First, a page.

Why make Stewart Island/Rakiura predator free?
By removing the introduced predators that prey on birds, Stewart Island/Rakiura would become New Zealand’s largest bird sanctuary.
This would allow the recovery of once-common species such as saddleback/tīeke, New Zealand robin/toutouwai and New Zealand dotterel/tūturiwhatu. The jewel in the crown would be the return of kākāpō.
Vision and values
The vision is to grow Stewart Island/Rakiura and its adjoining islands as a taonga – by working collaboratively towards predator free lands that allow ecosystems and community to thrive and benefit from each other.
The following values underpin the vision.
- Collaboration of all the stakeholders affected and/or willing to contribute.
- Application of the latest science and technology.
- Building the project in a way that interlinks environmental, social and economic benefits.
- Honouring our cultural history, Mo tatou, a, mo ka uri a muri ake nei – for us and for generations to come.
The group's purpose is to address these critical issues:
- Assess ways of removing cats, rats, possums and hedgehogs
- Understand how achieving Predator Free Rakiura will impact on the community, in terms of risks and opportunities
- Shape a proposal that is supported by the community for presentation to potential funders.
Critical issue 1: Assess ways of removing cats, rats, possums and hedgehogs
The group addressed the first critical issue by commissioning the following reports about Halfmoon Bay:
- Project Summary
- Methods for predator removal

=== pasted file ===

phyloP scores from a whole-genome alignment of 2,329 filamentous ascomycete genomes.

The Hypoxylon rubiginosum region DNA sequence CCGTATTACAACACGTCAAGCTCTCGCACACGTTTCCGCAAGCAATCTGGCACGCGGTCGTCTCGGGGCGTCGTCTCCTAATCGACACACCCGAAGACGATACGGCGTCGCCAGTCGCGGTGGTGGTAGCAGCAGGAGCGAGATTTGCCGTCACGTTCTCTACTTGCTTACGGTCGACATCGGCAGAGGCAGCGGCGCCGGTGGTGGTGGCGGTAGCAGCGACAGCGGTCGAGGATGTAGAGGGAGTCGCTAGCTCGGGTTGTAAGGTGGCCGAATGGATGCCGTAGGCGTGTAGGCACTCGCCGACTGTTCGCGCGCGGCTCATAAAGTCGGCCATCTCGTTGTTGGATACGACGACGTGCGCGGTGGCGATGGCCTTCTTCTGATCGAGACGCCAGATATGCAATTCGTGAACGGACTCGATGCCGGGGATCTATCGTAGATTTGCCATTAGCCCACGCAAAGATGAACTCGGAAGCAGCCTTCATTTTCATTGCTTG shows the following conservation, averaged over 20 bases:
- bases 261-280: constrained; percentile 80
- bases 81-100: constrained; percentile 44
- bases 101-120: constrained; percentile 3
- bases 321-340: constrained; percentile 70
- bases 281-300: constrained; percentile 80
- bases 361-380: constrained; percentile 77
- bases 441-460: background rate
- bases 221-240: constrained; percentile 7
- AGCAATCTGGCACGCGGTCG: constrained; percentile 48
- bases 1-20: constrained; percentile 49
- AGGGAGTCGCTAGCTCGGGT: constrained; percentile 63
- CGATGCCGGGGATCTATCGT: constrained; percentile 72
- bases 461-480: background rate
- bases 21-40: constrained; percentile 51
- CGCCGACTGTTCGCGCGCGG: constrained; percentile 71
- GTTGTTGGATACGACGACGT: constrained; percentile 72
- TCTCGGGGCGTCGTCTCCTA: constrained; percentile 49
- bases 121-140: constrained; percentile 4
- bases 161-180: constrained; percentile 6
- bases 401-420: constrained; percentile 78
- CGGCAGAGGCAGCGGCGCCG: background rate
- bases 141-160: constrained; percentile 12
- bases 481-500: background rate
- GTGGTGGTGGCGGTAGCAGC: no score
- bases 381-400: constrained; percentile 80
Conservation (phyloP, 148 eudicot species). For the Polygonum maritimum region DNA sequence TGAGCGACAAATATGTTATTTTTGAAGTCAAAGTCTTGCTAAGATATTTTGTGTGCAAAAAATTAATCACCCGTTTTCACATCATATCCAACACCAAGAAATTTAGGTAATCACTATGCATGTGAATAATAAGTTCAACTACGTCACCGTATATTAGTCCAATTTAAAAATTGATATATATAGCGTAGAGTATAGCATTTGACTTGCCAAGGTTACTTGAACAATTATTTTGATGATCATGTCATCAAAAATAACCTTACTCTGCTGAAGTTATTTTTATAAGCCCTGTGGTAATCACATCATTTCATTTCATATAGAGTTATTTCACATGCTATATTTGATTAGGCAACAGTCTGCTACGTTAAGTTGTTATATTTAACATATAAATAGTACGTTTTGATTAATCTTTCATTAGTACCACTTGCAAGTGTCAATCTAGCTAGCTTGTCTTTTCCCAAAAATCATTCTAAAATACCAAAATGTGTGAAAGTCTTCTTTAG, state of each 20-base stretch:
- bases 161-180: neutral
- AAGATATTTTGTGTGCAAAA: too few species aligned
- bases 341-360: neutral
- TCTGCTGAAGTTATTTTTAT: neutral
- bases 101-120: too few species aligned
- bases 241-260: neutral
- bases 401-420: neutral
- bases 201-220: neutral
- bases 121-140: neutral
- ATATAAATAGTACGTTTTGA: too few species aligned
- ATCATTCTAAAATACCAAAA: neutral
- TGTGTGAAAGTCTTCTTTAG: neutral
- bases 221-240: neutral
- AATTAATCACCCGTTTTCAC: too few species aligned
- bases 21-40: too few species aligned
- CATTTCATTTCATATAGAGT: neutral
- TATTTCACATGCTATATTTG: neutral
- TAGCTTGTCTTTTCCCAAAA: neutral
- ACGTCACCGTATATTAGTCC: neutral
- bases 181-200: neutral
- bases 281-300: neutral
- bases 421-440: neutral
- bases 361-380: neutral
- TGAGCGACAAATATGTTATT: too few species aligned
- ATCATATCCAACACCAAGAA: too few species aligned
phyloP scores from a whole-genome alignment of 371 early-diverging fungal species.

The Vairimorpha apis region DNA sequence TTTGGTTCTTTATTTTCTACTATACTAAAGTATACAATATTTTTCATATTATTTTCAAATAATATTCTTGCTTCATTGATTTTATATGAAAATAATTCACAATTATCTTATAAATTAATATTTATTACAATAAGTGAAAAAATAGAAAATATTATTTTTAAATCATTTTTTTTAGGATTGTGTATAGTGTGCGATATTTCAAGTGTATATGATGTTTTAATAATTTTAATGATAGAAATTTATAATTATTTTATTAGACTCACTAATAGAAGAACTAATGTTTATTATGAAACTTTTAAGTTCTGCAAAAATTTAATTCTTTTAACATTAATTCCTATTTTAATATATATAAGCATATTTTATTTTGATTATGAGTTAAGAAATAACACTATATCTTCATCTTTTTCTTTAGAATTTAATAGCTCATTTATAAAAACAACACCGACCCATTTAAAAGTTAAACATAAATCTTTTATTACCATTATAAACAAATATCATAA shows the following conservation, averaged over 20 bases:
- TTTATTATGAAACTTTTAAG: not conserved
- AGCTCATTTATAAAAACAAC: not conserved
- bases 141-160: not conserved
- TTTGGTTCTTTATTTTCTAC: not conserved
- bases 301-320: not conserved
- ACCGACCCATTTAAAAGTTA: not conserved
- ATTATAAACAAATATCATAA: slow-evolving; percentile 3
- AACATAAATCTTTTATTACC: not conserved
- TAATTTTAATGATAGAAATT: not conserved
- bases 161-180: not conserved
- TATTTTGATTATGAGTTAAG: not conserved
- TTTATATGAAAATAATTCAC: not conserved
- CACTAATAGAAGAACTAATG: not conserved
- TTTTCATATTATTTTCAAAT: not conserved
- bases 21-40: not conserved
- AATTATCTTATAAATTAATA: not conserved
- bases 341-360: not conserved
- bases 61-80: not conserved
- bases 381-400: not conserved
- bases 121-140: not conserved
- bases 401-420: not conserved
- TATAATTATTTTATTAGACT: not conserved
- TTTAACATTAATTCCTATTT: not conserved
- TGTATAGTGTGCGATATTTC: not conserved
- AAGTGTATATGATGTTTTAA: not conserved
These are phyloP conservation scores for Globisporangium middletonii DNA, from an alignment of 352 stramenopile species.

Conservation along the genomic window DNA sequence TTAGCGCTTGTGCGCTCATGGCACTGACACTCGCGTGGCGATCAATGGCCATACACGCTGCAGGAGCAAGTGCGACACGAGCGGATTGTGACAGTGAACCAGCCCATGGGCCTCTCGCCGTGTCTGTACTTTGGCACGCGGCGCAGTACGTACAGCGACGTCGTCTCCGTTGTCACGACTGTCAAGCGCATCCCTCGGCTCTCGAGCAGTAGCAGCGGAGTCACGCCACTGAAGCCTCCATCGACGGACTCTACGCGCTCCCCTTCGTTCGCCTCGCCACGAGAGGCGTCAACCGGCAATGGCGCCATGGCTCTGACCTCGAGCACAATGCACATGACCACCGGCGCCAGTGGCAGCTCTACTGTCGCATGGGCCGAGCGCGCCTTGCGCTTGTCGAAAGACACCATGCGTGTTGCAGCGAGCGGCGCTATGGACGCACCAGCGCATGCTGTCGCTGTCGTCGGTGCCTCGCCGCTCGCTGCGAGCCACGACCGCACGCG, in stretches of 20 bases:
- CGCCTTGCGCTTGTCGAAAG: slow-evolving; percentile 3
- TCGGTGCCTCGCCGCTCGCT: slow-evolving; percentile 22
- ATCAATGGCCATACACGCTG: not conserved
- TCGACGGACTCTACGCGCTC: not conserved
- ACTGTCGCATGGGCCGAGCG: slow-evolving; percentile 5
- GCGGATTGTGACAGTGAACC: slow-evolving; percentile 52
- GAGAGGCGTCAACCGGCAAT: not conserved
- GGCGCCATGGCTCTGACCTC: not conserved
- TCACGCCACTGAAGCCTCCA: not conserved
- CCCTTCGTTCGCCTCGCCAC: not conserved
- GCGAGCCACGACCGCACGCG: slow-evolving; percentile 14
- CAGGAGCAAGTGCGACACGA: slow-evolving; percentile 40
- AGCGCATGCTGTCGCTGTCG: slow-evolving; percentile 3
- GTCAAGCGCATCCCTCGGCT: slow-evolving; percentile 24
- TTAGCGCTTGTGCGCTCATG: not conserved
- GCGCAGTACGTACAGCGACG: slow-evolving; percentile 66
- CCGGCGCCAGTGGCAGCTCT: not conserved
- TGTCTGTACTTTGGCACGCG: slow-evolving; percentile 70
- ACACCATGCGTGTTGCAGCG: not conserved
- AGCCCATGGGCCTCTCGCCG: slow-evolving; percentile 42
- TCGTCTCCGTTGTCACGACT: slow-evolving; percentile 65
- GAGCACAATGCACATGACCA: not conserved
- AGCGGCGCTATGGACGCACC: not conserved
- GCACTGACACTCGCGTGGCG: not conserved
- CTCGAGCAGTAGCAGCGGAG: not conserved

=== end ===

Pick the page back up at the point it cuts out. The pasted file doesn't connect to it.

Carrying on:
- Analysis of options for proposed predator fence
- Biosecurity options.
Download the reports at Predator Free Rakiura.
Critical issue 2: Understand how achieving Predator Free Rakiura will impact on the community, in terms of risks and opportunities
The second critical issue is informed by a Social Impact Assessment (SIA). DOC funded the SIA on behalf of the leadership group. An SIA is the process used to predict, analyse, monitor and manage the social effects of a proposed project or programme.
The work was led by the University of Auckland and involved conducting research to:
- build a social profile of the island population and community
- identify key stakeholders (on and off the island), issues and effects to address in the assessment stage
- develop an engagement plan with priorities recommended
- engage with community members and identified key stakeholders
- provide a detailed analysis and recommendations for addressing key issues.
Predator Free Rakiura Social Impact Assessment (SIA) (PDF, 1,047K)
The leadership group is committed to achieving their purpose and addressing the recommendations set out in the SIA.
This will be achieved by:
- establishing a project manager/community liaison role
- building stronger ties between all environmentally focused groups on the island
- telling the story of how projects led by these groups and DOC are contributing towards the goal of Predator Free Rakiura
- illustrating what biosecurity measures might look like
- developing a socially acceptable proposal for potential funders.
History and leadership group
Over the years, many people have expressed a wish to rid Stewart Island/Rakiura of pests. In 2008, the Stewart Island/Rakiura Community and Environment Trust (SIRCET), supported by the Tindall Foundation, funded an investigation to see if the idea could be made real.
The Predator Free Rakiura Leadership Group was formed as a result of the investigation.
The group includes:
- local community members
- fishing/aquaculture industry members
- Ngāi Tahu iwi
- Deer Stalkers Association
- tourism operators
- Rakiura Māori Lands Trust
- Southland District Council
- Environment Southland
- Rakiura Tītī Islands Administering Body
- Rakiura Tītī Committee
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